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Developing the Inks of the Future

Developing the Inks of the Future

Tech and Innovation

Danny Gruninger is the Willy Wonka of screen-printing. From his Colorado-based studio, Denver Print House, the self-proclaimed 'mad scientist' develops inks at the cutting-edge of the industry. From thermo-activated to color-changing and even bacon scented inks, he's not afraid to take a leap into the unknown in order to offer his clients products no one else can.

"We're known for innovating and coming up with techniques and methods of decoration that the standard domestic print shop would say 'we can't do that' to" Danny explains, "but I've always taken the approach that there's nothing we can't do". Taking his cues from larger print facilities and trends from other industries, Danny is always on the lookout for new ideas, and sometimes inspiration comes from unexpected places.

"One of our most successful inks originated in the nail decoration industry," he says, "We started seeing trends of women painting their nails with color-shifting paints. So, we did some research of where these nail companies were getting their raw components and reached out to the manufacturers to see if that type of chemistry would be compatible with screen-printing bases and inks". It turned out they were. And after many hours experimenting and testing, he was able to offer it to clients. A process which he believes was more than worth it. "Developing the ink here landed us some really massive accounts, just around that ink!"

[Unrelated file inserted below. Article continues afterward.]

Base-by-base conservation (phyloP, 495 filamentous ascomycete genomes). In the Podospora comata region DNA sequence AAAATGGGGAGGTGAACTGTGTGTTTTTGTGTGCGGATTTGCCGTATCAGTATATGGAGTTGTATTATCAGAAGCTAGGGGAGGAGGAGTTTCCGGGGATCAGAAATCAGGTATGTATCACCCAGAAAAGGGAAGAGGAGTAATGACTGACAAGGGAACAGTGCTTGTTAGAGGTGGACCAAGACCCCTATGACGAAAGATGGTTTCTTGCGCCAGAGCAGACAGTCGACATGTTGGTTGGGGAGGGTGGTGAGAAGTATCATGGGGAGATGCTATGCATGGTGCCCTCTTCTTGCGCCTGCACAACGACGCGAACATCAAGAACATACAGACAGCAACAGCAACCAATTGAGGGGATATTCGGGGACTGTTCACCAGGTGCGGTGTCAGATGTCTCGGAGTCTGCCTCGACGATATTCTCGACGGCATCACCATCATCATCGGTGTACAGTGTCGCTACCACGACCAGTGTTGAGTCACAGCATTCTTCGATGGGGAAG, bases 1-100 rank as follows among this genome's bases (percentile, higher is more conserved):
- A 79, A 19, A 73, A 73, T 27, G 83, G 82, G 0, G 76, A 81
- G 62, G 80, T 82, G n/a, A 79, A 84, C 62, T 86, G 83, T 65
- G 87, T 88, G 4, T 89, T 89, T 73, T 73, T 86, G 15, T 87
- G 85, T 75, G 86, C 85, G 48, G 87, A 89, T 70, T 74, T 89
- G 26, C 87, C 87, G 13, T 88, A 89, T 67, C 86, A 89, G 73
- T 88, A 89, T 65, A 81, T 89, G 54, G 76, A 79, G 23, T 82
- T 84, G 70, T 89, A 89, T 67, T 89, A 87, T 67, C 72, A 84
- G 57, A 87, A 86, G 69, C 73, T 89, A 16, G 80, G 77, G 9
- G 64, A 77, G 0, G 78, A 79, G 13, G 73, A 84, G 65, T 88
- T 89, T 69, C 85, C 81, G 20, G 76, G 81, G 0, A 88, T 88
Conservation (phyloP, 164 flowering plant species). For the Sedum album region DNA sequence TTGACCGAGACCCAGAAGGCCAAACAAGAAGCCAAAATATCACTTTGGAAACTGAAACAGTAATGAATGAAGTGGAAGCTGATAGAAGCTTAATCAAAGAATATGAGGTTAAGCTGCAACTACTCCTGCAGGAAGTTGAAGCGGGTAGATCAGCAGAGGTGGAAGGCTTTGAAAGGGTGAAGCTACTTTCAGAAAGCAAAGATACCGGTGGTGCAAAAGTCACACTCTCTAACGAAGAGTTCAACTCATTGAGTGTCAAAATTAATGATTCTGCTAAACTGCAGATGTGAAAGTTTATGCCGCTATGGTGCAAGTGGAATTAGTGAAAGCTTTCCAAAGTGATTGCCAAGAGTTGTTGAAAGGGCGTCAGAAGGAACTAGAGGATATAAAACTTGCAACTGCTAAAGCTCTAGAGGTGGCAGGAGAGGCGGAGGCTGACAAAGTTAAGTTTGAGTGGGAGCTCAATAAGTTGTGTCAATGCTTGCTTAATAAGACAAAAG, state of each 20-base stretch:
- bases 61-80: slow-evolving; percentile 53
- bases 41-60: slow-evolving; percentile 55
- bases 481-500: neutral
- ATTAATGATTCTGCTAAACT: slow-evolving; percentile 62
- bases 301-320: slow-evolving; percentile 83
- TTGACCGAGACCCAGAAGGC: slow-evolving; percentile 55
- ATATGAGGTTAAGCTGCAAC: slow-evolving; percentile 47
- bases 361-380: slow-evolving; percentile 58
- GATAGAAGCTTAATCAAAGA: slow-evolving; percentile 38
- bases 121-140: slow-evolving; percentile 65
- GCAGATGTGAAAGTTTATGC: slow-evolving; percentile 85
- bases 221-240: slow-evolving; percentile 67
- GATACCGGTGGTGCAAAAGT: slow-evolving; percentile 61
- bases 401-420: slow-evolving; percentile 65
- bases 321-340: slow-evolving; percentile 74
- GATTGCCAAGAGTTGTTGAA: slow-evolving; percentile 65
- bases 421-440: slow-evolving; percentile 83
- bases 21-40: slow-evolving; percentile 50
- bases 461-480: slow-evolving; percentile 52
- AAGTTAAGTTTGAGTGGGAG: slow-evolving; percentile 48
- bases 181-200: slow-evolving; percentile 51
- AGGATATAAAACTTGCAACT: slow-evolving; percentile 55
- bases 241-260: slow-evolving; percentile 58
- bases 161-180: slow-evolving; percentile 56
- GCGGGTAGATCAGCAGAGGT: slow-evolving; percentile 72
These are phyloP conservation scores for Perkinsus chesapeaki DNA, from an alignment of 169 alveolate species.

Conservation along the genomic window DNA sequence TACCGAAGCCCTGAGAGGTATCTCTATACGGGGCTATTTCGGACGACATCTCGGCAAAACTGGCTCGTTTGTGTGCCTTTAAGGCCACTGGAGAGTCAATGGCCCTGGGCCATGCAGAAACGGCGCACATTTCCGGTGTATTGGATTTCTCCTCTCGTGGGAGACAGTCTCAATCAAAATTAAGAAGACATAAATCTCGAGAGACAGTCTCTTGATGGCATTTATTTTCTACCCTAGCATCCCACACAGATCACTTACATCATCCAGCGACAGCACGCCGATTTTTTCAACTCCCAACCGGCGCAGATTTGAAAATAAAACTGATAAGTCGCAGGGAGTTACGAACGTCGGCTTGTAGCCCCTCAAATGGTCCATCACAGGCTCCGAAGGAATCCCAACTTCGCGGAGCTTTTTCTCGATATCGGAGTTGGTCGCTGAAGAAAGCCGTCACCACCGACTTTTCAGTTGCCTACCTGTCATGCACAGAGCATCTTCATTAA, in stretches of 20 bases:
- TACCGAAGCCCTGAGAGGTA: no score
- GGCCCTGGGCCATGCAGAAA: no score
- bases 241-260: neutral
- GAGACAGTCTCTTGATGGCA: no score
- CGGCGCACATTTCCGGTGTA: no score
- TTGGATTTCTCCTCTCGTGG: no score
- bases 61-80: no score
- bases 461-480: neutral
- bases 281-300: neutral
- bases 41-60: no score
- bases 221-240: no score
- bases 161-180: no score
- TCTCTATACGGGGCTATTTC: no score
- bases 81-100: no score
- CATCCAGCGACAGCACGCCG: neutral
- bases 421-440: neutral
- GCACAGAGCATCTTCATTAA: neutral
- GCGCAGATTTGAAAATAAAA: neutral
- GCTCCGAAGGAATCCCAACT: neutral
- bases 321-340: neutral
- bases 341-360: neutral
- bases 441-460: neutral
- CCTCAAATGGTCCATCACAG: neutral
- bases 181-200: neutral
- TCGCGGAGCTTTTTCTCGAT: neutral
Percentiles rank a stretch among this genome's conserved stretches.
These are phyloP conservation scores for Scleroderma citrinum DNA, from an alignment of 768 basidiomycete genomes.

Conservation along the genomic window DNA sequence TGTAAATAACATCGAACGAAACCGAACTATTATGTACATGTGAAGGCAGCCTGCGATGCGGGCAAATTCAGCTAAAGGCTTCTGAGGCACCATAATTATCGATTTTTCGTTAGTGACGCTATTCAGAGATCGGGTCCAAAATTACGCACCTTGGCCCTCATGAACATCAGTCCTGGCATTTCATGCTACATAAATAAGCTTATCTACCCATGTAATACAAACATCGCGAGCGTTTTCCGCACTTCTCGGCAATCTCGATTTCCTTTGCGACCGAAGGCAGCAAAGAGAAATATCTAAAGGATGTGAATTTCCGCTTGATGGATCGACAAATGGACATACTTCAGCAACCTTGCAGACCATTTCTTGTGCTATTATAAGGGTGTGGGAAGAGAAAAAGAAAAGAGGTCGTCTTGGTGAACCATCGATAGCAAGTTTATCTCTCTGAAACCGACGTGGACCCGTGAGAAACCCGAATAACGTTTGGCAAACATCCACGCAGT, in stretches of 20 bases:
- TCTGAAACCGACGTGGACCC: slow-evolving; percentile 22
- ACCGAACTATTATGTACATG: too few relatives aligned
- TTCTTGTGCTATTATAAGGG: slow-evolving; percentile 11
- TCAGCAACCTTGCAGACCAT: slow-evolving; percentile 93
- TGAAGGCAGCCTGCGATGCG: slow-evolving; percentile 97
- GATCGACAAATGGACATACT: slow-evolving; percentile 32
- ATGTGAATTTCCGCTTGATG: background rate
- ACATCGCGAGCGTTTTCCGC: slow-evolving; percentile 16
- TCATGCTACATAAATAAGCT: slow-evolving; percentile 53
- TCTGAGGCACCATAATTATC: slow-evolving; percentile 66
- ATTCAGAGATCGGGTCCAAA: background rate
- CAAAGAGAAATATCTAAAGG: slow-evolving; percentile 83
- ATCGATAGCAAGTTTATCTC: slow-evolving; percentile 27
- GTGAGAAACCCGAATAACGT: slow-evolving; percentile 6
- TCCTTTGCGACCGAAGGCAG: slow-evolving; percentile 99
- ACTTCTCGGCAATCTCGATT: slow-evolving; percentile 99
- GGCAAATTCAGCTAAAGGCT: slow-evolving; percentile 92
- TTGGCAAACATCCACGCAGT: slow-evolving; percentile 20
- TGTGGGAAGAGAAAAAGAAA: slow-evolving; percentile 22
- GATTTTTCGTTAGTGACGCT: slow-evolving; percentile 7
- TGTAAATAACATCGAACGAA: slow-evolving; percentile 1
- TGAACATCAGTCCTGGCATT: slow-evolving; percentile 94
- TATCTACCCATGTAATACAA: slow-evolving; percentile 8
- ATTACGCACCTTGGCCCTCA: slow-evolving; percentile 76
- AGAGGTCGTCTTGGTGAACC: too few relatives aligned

It's a lot of late nights and extra hours just trying to do the stuff that other people aren't doing.

It's this dedication to going the extra mile to produce something unique for his clients, that Danny believes helps set Denver Print House apart from other print shops. Most recently he developed a thermo-activated ink for his National Park clients, as he wasn't able to source the right color palette for the designs he had in mind. "The National Parks space is extremely competitive and we realized we needed to make a change to stay competitive in that market. So we now offer them eco-friendly garments printed with eco-friendly inks, using different techniques and decorations that other print shops can't offer. Now we have a lot more higher-dollar shirts coming out of our facilities than we did a few years ago."

So what's next for Danny and his team? "We're actually working on a formaldehyde-free discharge product. Within the industry, there's a lot of talk about the harmful effect of discharge inks on the employees breathing in those fumes. We're working with the beauty industry to adapt a product that they use to bleach people's hair, and making our own inks with it. We're also working with a company in Canada on an entirely plant-based ink."

As Danny admits, this focus on innovation requires some serious dedication. "It's a lot of late nights and extra hours just trying to do the stuff that other people aren't doing. I would say out of every 100 tries of us trying to come up with something, we fail 99% of the time. But that one time makes it all worth it, for sure."